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Smooth muscle introduction
Terms in this set (46)
what are the three main characteristics of smooth muscle?
nonstriated (no sarcomeres)
cardiac muscle is found in the heart and blood vessels---- true or false
smooth muscle is innervated by the autonomic ns----- true or false
what are three things controlled by autonomic NS?
heart blood vessels glands
Smooth muscle location
what are the hollow organs smooth muscle is on?
eye: iris (pupil) and lens
arrector pili (to hair follicles)
each smooth muscle varies in what three things?
fiber arrangement, innervation, response to stimuli
what are the two general types of smooth muscle
What type of smooth muscle is the most common?
describe single-unit smooth muscle
cells united into one functioning group (whole muscle works together)
just as some smooth muscles are skeletal muscles are ______
describes multiunit smooth muscle
independent cells that have individual innervation and uses recruitment for strength control
What are some locations of multiunit smooth muscles?
eye, arteries arrector pili muscle
What are two main CELL characteristics of smooth muscle?
Ca++ is contraction signal
myofilaments consist of ____
thick and thin
the myofilaments for smooth muscles are _____
less regularly arranged longed and spiral through cells
For smooth muscle, there is _____ SR
Describe the Ca++ form the extracellular space
some in smooth
little in cardiac
none in skeletal
For the Ca++ contraction signal there are no ____
excitation-contraction coupling smooth muscle
excitation contraction coupling's first step in smooth muscle
Ca++ enters from extracellular and SR
after Ca++ enters from extracellular and SR what happens next in the excitation-contraction of smooth muscle
Ca++ binds to calmodulin and becomes active
After Ca++ binds to calmodulin and becomes active, what happens next?
the activation of kinase
calcium binding messenger?
what is kinase?
an enzyme that adds phosphates to other molecules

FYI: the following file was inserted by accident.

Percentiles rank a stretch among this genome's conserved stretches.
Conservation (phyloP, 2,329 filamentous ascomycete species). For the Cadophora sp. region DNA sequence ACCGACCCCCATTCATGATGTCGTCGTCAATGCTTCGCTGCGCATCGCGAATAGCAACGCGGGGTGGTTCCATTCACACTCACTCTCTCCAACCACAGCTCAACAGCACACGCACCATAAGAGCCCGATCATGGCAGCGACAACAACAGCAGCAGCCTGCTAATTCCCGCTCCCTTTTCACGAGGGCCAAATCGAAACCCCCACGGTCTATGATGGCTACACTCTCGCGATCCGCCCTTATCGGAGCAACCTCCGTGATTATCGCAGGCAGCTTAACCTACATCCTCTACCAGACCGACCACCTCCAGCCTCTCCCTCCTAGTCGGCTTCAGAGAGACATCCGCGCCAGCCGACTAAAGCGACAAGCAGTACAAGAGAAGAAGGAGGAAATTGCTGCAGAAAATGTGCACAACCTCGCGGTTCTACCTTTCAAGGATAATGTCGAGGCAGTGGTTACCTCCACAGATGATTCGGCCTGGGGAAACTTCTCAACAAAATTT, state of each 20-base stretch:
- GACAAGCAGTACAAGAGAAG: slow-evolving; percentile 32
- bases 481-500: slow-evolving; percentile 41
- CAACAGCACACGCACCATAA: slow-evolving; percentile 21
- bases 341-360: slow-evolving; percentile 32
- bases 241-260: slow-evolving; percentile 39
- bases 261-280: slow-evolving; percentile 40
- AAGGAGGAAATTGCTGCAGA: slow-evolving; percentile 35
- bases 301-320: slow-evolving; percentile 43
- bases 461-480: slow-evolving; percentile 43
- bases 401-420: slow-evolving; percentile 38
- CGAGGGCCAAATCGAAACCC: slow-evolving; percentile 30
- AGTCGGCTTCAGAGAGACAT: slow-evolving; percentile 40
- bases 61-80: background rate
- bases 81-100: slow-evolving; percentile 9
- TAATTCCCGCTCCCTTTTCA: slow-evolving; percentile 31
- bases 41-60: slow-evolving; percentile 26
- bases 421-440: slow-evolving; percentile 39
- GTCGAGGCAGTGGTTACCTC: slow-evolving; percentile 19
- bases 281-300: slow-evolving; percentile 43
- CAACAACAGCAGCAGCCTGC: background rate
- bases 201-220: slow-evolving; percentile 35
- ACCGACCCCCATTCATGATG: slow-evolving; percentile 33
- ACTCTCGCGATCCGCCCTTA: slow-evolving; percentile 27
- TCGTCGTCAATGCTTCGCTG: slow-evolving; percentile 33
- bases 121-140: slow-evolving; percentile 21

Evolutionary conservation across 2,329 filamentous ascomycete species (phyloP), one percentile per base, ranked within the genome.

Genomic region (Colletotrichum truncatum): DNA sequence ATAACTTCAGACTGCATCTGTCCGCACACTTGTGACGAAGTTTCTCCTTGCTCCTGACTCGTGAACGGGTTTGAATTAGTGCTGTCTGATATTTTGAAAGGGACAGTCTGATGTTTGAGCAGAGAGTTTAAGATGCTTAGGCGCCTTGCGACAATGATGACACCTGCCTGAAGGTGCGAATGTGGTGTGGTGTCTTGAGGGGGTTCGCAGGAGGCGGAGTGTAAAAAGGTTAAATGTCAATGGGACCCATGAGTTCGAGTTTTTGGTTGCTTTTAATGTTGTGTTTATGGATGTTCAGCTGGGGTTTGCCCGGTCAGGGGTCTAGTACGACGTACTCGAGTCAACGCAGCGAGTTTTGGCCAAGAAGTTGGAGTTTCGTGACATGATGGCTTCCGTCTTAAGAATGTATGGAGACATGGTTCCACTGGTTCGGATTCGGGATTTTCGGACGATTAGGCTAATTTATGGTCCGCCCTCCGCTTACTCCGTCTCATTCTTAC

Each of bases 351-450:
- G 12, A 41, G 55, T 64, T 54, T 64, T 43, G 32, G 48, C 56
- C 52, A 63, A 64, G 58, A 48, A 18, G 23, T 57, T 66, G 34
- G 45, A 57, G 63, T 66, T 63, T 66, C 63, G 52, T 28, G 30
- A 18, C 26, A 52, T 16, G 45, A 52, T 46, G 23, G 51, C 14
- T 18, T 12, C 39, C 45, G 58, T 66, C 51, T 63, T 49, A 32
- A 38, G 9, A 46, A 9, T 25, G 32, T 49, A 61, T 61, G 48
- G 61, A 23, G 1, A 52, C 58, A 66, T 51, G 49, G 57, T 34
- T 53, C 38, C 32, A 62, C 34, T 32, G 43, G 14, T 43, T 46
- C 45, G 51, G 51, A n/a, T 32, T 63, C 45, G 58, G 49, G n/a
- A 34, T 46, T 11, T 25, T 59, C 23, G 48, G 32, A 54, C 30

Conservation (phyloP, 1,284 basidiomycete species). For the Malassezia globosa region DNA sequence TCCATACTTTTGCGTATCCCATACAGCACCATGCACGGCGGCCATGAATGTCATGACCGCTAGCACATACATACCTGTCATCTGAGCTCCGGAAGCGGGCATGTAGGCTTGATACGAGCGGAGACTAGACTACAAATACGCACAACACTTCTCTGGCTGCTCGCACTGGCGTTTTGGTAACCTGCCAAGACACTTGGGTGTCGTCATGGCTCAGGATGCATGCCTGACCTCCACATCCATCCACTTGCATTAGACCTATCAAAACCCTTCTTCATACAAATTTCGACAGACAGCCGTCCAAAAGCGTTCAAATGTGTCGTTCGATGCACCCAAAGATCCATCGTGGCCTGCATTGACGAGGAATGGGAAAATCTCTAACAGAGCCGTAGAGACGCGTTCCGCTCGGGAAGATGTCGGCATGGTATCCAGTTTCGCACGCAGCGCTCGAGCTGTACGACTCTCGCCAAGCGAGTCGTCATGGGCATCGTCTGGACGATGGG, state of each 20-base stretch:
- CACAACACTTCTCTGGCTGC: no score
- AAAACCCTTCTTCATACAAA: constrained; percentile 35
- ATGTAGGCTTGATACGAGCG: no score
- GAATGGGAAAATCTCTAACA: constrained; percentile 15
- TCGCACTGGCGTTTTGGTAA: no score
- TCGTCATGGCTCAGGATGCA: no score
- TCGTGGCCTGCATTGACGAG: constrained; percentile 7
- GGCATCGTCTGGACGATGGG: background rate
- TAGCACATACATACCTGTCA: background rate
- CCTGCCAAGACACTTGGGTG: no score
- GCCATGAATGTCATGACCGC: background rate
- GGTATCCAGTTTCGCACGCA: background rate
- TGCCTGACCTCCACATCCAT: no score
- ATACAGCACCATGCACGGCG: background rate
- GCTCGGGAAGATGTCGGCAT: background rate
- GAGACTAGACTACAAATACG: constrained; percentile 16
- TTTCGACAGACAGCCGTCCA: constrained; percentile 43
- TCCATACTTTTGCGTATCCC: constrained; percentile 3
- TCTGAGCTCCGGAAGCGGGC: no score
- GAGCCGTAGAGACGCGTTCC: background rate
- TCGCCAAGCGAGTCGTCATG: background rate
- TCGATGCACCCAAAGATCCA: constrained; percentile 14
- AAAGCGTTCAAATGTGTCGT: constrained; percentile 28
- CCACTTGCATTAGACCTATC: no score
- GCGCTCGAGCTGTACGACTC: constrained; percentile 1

After the activation of kinase what happens
kinase phosphorylates (attaches phosphate) to myosin with ATP
Once kinase attaches a phosphate to myosin with ATP what happens?
After the filaments slide in excitation-contraction coupling of smooth muscle what ends the contraction?
when Ca++ is pumped or
phosphate is removed
when comparing the excitation-contraction coupling of smooth muscles to skeletal, smooth develops ___ but ___
much slower last much longer (more effective and needs less ATP)
The excitation-contraction coupling for smooth muscle uses much _____ energy than skeletal muscle
What are two other characteristics of Single-unit smooth muscle?
cells connected via gap junctions
Pacemakers some cells
Single-unit smooth muscle cells are connected via _____
The gap junctions in smooth muscles cells allows for ____
depolarization's to spread in waves
some single-unit smooth muscle cells are pace makers which ____
allows for self-depolarization and created a background rhythm of contraction
two tissue layers of smooth muscles have _____
opposite fiber directions
What are the two smooth muscle tissue layers called?
longitudinal and circular layer
waves of circular contraction
what layer changes the size of lumen constriction up dilation down
What three things activate smooth muscle (or signals it to contract)?
innervations (from ANS)
hormones and local chemicals (Ex. Change in PH, O2 and CO2 levels)
When a smooth muscle stretches, it first contracts, what response is this?
When a smooth muscle stretches it first contracts and then adapts to its new length, what response is this?
Compared to skeletal muscle, smooth muscle has a much:
wider length/tension curve
new cells is
Chloride (Cl-) influx would hyperpolarize most cells and make an AP less likely to occur. True or False
What is the calcium sensor for smooth muscle?
Partly due to its lack of sarcomeres, what has the widest length/tension curve?
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